A chat I just had with an artist friend of mine. It shines a light on one of my procedures…
David, I was looking at your drawing of the plane for “Nando”. I wondered what the wee lines were you’d drawn in? Are they just wee guide lines?
You mean the lines on the square panel outside the picture?
They are markers for the exact points where I should draw lines depending on whether I want 2, 3 or 4 panels in a row. I have a couple of masters and copy them. Saves me loads of time measuring it out every time.
Just started doing that this year, and it’s a great tip. Had to make a new one to suit Phil’s specifications for the assignment.
In any case, it wasn’t relevant for this one panel page!
Do you trace it onto the page you are working on?
I do my inks on actual tracing paper.
So you trace the template on a sheet, then draw your pics, then ink on top?
I print off a sheet with the empty template. Then draw in the panel boxes where I want them, following the marks or not depending on what I want, then pencil everything in. Then the tracing paper goes on and I ink it all onto that.
If it’s cool with you, I’ll use our little discussion about the marks on my page. It’s relevant to my production blog where I am outlining all my processes with this comic. I’ll not use your name. Lemme know.
“I’ve always been interested in the Andes crash survivors and what they went through. But what about the other victims of disaster who survived a while – and were never found?”
I also wrote a synopsis:
“The wreckage of a small passenger plane is lying in the Andes mountain range. Nando walks out of the fuselage and joins Daniel, who is sitting outside. They discuss what the outside world would think of their having eaten the dead passengers and their reasoning for it. Nando takes a picture for “the future people” who will find them long after they’re dead. He renews his permission to Daniel to eat his own body if he dies first. Daniel doesn’t respond. He is dead. Days/weeks/months later, Nando is sitting outside the fuselage considering his relationship with God in the mountains. As the panorama of the mountain range moves from day to night, he dies.”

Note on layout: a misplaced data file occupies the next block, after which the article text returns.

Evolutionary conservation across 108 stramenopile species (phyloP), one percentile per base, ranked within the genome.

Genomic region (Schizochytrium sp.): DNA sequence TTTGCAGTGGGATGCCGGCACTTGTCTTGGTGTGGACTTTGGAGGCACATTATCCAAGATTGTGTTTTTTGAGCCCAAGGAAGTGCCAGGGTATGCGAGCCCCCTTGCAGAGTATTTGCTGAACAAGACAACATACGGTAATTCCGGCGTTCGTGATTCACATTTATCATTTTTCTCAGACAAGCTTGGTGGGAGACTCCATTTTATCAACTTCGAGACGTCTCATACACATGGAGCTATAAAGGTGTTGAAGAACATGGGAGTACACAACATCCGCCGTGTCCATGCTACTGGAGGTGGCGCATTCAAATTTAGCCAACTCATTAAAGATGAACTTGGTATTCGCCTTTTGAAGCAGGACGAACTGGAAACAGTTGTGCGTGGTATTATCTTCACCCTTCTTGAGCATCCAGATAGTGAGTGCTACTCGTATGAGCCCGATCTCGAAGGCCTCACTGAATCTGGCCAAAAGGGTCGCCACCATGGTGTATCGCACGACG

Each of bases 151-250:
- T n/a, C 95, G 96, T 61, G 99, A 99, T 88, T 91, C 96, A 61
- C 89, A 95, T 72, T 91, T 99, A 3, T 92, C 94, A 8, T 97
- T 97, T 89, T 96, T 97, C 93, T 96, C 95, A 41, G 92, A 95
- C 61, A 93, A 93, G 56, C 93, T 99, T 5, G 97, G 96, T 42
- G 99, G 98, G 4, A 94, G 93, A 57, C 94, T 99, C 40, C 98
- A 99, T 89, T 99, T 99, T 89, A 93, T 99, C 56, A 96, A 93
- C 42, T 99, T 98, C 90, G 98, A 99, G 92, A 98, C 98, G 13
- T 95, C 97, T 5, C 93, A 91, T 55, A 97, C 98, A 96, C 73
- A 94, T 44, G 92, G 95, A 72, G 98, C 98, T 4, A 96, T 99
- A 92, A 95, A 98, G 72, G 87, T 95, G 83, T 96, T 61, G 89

And then of course there are the books directly related to the incident with photo sections which will be invaluable.
The next step is to draw either a panel or a page to give an idea of how the comic will look.
Here are the writing/layouts for pages 3-12. You will see that I do not have many actual drawings in yet. This stage is where I do the writing, and panel pacing is figured out as I go. This is what I do instead of a traditional script.
The images in the panels go in once I have the dialogue, pacing and events in place.
The art is servant to the story.
You may notice that 5 and 7, and 6 and 8 are presented together. This is because once I’d written page 5, I moved onto the next page, but realised I wanted them to do something else before I got to what was happening on the original page 6. So that became page 7 and another page was written and slotted in.
Here are my thoughts on my story, using the terms of definition as outlined in the course…
1. ELEVATOR PITCH
The 1970s Uruguayan aeroplane disaster in the Andes leaves survivors to go through the same trials and spiritual awakenings. Then they are not saved.
At this stage, I know the story starts with the reveal of the wrecked fuselage in the snow. The ending is the last survivor propped up against the plane, or by the plane, appearing to die. In the middle I will choose interesting moments from the actual experience to write into the comic.
I will end up writing my more detailed synopsis after I have finished my layouts.
The protagonists and antagonists will be based on the real life characters.
For verisimilitude, the best thing for me to do is use the same clothing as the actual survivors. And for most recognition in the reader, I’ll go with the movie version from the 1990s. Examples:
The environment is the remains of the crashed plane, and the surrounding mountain range.
I have photo reference on both and will make use of these. Examples:
Is the story realistic, humorous or stylised?
At this point I will not attempt to fit my story into any style. I know what I’m going for, as outlined in 1-4 above, but am not sure how it fits in with any categorisation.
The next step for me is to now do the layouts for pages 3-12.